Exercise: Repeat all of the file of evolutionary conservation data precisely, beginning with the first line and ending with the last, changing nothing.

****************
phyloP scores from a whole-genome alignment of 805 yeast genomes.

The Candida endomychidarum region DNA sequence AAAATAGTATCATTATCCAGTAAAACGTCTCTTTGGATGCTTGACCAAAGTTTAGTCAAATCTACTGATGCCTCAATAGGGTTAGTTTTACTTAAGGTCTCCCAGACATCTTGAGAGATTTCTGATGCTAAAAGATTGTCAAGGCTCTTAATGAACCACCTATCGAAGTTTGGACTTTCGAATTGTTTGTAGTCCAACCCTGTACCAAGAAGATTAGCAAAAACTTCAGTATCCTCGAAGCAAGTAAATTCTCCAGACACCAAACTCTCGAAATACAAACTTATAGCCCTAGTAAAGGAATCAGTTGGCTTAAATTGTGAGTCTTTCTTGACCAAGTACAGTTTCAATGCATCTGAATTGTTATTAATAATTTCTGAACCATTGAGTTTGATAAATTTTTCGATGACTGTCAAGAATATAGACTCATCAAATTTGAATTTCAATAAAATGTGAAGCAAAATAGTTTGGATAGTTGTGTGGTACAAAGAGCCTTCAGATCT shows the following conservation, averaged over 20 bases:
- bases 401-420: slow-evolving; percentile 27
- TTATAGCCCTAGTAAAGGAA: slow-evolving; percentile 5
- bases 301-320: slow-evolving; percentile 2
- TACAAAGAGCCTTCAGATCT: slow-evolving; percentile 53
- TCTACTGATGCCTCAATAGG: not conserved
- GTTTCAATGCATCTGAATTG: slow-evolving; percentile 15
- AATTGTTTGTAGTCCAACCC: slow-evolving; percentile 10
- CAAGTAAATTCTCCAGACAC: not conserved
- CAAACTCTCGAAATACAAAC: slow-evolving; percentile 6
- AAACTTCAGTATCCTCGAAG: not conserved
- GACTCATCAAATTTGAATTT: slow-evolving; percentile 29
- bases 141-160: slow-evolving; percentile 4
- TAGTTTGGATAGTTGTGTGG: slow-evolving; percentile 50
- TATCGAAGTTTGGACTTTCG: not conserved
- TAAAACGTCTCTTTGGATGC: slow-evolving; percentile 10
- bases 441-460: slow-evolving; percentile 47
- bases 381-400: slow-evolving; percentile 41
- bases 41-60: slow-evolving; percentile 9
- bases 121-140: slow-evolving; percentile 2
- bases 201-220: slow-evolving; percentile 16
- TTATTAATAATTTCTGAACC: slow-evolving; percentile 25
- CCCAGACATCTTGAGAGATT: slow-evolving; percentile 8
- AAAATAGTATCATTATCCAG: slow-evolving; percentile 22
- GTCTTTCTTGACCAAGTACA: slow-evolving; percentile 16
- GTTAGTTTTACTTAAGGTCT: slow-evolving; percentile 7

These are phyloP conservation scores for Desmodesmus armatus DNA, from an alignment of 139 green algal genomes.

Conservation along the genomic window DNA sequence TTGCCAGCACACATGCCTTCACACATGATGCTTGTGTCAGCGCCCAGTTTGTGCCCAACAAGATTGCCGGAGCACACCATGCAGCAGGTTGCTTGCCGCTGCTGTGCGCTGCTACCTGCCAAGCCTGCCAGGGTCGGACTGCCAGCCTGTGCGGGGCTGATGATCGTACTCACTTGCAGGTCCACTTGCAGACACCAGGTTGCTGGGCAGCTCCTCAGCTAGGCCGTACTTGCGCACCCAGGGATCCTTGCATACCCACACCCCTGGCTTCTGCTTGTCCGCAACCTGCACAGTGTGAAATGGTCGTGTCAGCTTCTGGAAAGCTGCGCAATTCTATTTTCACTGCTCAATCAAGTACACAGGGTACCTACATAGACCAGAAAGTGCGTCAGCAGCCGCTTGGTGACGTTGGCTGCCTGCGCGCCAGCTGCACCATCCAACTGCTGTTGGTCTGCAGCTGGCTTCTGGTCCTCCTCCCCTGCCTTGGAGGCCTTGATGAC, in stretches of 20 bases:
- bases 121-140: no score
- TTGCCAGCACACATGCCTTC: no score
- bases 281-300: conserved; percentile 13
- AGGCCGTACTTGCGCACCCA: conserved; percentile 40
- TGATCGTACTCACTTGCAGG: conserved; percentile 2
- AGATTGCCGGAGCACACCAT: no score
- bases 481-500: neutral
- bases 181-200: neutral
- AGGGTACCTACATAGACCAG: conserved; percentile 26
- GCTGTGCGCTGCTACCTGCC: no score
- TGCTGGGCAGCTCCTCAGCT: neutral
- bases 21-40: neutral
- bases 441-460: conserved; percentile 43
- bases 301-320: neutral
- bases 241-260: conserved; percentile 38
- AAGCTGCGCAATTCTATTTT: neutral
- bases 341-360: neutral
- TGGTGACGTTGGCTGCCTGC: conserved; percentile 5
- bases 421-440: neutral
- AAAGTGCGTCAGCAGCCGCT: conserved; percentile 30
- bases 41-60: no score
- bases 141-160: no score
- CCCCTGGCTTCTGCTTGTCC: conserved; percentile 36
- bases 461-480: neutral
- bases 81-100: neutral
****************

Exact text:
phyloP scores from a whole-genome alignment of 805 yeast genomes.

The Candida endomychidarum region DNA sequence AAAATAGTATCATTATCCAGTAAAACGTCTCTTTGGATGCTTGACCAAAGTTTAGTCAAATCTACTGATGCCTCAATAGGGTTAGTTTTACTTAAGGTCTCCCAGACATCTTGAGAGATTTCTGATGCTAAAAGATTGTCAAGGCTCTTAATGAACCACCTATCGAAGTTTGGACTTTCGAATTGTTTGTAGTCCAACCCTGTACCAAGAAGATTAGCAAAAACTTCAGTATCCTCGAAGCAAGTAAATTCTCCAGACACCAAACTCTCGAAATACAAACTTATAGCCCTAGTAAAGGAATCAGTTGGCTTAAATTGTGAGTCTTTCTTGACCAAGTACAGTTTCAATGCATCTGAATTGTTATTAATAATTTCTGAACCATTGAGTTTGATAAATTTTTCGATGACTGTCAAGAATATAGACTCATCAAATTTGAATTTCAATAAAATGTGAAGCAAAATAGTTTGGATAGTTGTGTGGTACAAAGAGCCTTCAGATCT shows the following conservation, averaged over 20 bases:
- bases 401-420: slow-evolving; percentile 27
- TTATAGCCCTAGTAAAGGAA: slow-evolving; percentile 5
- bases 301-320: slow-evolving; percentile 2
- TACAAAGAGCCTTCAGATCT: slow-evolving; percentile 53
- TCTACTGATGCCTCAATAGG: not conserved
- GTTTCAATGCATCTGAATTG: slow-evolving; percentile 15
- AATTGTTTGTAGTCCAACCC: slow-evolving; percentile 10
- CAAGTAAATTCTCCAGACAC: not conserved
- CAAACTCTCGAAATACAAAC: slow-evolving; percentile 6
- AAACTTCAGTATCCTCGAAG: not conserved
- GACTCATCAAATTTGAATTT: slow-evolving; percentile 29
- bases 141-160: slow-evolving; percentile 4
- TAGTTTGGATAGTTGTGTGG: slow-evolving; percentile 50
- TATCGAAGTTTGGACTTTCG: not conserved
- TAAAACGTCTCTTTGGATGC: slow-evolving; percentile 10
- bases 441-460: slow-evolving; percentile 47
- bases 381-400: slow-evolving; percentile 41
- bases 41-60: slow-evolving; percentile 9
- bases 121-140: slow-evolving; percentile 2
- bases 201-220: slow-evolving; percentile 16
- TTATTAATAATTTCTGAACC: slow-evolving; percentile 25
- CCCAGACATCTTGAGAGATT: slow-evolving; percentile 8
- AAAATAGTATCATTATCCAG: slow-evolving; percentile 22
- GTCTTTCTTGACCAAGTACA: slow-evolving; percentile 16
- GTTAGTTTTACTTAAGGTCT: slow-evolving; percentile 7

These are phyloP conservation scores for Desmodesmus armatus DNA, from an alignment of 139 green algal genomes.

Conservation along the genomic window DNA sequence TTGCCAGCACACATGCCTTCACACATGATGCTTGTGTCAGCGCCCAGTTTGTGCCCAACAAGATTGCCGGAGCACACCATGCAGCAGGTTGCTTGCCGCTGCTGTGCGCTGCTACCTGCCAAGCCTGCCAGGGTCGGACTGCCAGCCTGTGCGGGGCTGATGATCGTACTCACTTGCAGGTCCACTTGCAGACACCAGGTTGCTGGGCAGCTCCTCAGCTAGGCCGTACTTGCGCACCCAGGGATCCTTGCATACCCACACCCCTGGCTTCTGCTTGTCCGCAACCTGCACAGTGTGAAATGGTCGTGTCAGCTTCTGGAAAGCTGCGCAATTCTATTTTCACTGCTCAATCAAGTACACAGGGTACCTACATAGACCAGAAAGTGCGTCAGCAGCCGCTTGGTGACGTTGGCTGCCTGCGCGCCAGCTGCACCATCCAACTGCTGTTGGTCTGCAGCTGGCTTCTGGTCCTCCTCCCCTGCCTTGGAGGCCTTGATGAC, in stretches of 20 bases:
- bases 121-140: no score
- TTGCCAGCACACATGCCTTC: no score
- bases 281-300: conserved; percentile 13
- AGGCCGTACTTGCGCACCCA: conserved; percentile 40
- TGATCGTACTCACTTGCAGG: conserved; percentile 2
- AGATTGCCGGAGCACACCAT: no score
- bases 481-500: neutral
- bases 181-200: neutral
- AGGGTACCTACATAGACCAG: conserved; percentile 26
- GCTGTGCGCTGCTACCTGCC: no score
- TGCTGGGCAGCTCCTCAGCT: neutral
- bases 21-40: neutral
- bases 441-460: conserved; percentile 43
- bases 301-320: neutral
- bases 241-260: conserved; percentile 38
- AAGCTGCGCAATTCTATTTT: neutral
- bases 341-360: neutral
- TGGTGACGTTGGCTGCCTGC: conserved; percentile 5
- bases 421-440: neutral
- AAAGTGCGTCAGCAGCCGCT: conserved; percentile 30
- bases 41-60: no score
- bases 141-160: no score
- CCCCTGGCTTCTGCTTGTCC: conserved; percentile 36
- bases 461-480: neutral
- bases 81-100: neutral